Two months after the 1998 elections, the new BJP-led government followed through on its controversial pledge to make India into a nuclear power. In its first atomic tests since 1974, India detonated five nuclear devices underground. Pakistan responded with its own nuclear tests, arousing fears of a regional nuclear arms race. A number of foreign governments declared sanctions against both countries to express disapproval of the tests, and the United Nations Security Council passed Resolution 1172, which prohibited export technologies to India and Pakistan that could assist them in making nuclear weapons.
Tensions eased somewhat in the months following the nuclear tests, as India and Pakistan both declared moratoriums on further testing and entered into negotiations sponsored by the United States. Some economic sanctions were lifted at these signs of progress. In early 1999, after months of talks, the leaders of India and Pakistan signed the Lahore Declaration, which expressed the two countries’ commitment to improve relations between them. However, fears of an arms race revived in April, when first India and then Pakistan tested medium-range missiles capable of carrying nuclear warheads.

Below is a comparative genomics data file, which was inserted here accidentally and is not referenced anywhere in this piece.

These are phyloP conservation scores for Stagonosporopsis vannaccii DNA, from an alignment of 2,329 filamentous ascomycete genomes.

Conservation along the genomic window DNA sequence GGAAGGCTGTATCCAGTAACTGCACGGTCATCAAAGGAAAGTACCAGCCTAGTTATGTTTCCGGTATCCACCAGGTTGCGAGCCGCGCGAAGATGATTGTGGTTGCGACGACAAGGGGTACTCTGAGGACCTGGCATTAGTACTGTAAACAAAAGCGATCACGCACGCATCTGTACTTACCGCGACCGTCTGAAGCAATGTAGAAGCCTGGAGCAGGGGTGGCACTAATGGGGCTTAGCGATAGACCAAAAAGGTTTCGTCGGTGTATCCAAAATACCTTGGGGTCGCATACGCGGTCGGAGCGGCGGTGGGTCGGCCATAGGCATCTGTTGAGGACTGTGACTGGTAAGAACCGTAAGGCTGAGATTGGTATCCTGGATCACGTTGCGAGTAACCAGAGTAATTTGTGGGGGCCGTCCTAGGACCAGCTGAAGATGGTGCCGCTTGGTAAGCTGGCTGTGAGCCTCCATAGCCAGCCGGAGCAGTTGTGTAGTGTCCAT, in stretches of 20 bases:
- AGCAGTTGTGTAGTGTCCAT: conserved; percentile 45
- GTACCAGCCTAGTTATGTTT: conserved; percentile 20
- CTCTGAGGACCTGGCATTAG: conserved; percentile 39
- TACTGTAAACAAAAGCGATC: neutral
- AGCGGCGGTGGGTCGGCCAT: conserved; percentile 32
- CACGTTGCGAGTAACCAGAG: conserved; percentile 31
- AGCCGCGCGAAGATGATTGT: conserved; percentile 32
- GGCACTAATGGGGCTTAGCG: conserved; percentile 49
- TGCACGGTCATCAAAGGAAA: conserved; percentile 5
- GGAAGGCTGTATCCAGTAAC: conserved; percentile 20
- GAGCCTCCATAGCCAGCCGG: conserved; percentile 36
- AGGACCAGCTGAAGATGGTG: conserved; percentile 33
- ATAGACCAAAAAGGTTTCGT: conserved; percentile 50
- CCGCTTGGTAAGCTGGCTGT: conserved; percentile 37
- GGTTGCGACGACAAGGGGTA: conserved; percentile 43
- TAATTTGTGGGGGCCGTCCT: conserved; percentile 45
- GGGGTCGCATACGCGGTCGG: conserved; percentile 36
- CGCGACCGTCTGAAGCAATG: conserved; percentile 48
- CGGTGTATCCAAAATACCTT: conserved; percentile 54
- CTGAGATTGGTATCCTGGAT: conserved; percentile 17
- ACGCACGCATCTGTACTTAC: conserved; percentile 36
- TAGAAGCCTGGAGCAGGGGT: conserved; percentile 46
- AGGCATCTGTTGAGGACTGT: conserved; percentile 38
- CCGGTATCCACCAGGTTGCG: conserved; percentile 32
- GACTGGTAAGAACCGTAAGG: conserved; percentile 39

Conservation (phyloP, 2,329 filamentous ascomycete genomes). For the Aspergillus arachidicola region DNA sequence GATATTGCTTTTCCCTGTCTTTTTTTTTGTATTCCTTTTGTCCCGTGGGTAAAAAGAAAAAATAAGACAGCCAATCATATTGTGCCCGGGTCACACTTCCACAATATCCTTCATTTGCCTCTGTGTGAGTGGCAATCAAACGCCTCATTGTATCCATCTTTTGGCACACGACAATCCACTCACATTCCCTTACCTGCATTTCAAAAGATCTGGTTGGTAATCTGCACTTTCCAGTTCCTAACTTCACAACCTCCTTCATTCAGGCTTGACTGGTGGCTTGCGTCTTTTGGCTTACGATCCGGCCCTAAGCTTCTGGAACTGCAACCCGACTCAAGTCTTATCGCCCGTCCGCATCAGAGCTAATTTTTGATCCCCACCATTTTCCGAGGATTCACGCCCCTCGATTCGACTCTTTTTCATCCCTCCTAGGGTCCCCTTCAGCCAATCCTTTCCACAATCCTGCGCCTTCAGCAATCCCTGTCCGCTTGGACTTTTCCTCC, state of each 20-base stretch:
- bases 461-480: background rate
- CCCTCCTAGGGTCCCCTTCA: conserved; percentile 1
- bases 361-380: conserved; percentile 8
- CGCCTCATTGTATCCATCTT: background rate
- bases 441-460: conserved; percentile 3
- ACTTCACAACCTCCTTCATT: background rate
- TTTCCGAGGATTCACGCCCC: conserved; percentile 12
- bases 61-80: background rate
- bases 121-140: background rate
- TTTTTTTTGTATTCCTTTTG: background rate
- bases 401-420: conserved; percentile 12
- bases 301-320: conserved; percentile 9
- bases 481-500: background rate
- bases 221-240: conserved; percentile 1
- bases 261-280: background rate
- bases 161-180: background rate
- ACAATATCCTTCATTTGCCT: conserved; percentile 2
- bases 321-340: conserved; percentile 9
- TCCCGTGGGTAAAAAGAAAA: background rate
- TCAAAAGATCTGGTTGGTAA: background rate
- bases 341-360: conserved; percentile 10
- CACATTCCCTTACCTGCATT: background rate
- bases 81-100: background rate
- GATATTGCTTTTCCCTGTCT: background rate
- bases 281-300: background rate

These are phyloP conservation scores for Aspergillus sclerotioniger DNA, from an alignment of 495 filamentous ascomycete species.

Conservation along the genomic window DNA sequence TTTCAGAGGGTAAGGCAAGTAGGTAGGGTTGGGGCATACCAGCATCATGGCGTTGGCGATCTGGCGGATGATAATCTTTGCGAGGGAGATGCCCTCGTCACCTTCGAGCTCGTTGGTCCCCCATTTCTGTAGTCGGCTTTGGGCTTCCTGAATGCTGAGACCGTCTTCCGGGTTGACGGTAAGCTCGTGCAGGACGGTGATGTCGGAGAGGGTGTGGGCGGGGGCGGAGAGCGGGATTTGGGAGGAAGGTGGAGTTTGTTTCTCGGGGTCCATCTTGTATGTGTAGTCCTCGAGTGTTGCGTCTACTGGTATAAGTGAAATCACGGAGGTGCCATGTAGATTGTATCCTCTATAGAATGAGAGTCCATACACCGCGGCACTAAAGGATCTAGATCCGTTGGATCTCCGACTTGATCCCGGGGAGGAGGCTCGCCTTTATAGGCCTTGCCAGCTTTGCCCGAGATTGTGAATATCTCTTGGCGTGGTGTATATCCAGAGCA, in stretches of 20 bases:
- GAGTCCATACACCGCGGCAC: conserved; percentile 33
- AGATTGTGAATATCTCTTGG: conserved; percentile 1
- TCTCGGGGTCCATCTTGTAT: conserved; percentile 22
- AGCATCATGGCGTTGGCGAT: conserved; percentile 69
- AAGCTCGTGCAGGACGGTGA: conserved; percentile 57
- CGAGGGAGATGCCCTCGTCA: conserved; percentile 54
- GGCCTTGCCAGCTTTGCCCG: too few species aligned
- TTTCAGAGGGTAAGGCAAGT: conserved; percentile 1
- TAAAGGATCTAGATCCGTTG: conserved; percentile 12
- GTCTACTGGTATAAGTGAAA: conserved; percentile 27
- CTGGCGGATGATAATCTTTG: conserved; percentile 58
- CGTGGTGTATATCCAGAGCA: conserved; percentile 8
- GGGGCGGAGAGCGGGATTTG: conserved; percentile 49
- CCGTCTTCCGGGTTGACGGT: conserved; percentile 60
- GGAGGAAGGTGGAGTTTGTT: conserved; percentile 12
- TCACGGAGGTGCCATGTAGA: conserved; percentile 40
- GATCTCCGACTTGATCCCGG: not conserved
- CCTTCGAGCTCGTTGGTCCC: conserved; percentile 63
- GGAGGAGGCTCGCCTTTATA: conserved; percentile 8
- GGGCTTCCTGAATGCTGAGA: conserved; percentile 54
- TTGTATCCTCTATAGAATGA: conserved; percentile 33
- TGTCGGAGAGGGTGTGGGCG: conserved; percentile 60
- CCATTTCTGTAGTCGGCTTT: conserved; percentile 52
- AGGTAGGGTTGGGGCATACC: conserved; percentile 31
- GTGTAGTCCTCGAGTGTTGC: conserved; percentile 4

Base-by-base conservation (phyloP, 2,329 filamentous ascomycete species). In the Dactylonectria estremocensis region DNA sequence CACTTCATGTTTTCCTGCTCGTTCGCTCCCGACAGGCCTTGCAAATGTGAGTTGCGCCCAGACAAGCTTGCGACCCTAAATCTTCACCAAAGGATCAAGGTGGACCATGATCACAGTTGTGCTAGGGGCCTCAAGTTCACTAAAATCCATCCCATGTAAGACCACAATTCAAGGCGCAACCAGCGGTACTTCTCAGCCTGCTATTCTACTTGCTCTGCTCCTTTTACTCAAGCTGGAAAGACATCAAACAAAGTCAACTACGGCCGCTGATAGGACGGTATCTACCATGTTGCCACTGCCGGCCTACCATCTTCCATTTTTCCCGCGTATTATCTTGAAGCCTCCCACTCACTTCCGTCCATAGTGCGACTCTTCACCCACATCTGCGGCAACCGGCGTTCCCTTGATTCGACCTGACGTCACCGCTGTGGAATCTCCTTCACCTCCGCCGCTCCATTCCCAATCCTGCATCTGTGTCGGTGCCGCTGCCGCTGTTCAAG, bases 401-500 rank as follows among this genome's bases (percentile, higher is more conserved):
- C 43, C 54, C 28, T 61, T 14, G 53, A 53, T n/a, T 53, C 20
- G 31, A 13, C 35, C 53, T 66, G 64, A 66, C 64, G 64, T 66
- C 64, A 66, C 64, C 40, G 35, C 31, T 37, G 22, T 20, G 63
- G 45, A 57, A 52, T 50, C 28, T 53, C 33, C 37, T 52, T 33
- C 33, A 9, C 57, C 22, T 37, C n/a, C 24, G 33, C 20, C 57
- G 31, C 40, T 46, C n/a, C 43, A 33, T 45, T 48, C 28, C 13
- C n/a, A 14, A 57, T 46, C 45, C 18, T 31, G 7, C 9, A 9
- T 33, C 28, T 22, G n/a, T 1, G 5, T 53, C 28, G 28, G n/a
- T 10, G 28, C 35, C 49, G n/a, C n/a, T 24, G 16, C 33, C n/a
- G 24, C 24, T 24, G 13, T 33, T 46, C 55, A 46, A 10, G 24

Relations between India and Pakistan were further strained by their longstanding territorial dispute over the region of Jammu and Kashm?r. A Muslim separatist insurgency that emerged in the region in 1989 had become increasingly militant and violent, leading to periodic escalations of violence.
In May 1999 Pakistan army forces seized Indian-controlled territory in the Kargil region of Jammu and Kashmîr. Fighting between Indian and Pakistani forces raged until July, when, in an agreement brokered by the United States, Pakistan withdrew its remaining forces. However, the territorial dispute continued to be a major obstacle to the normalization of relations between the two countries. "India" © Emmanuel BUCHOT, Encarta, Wikipedia.
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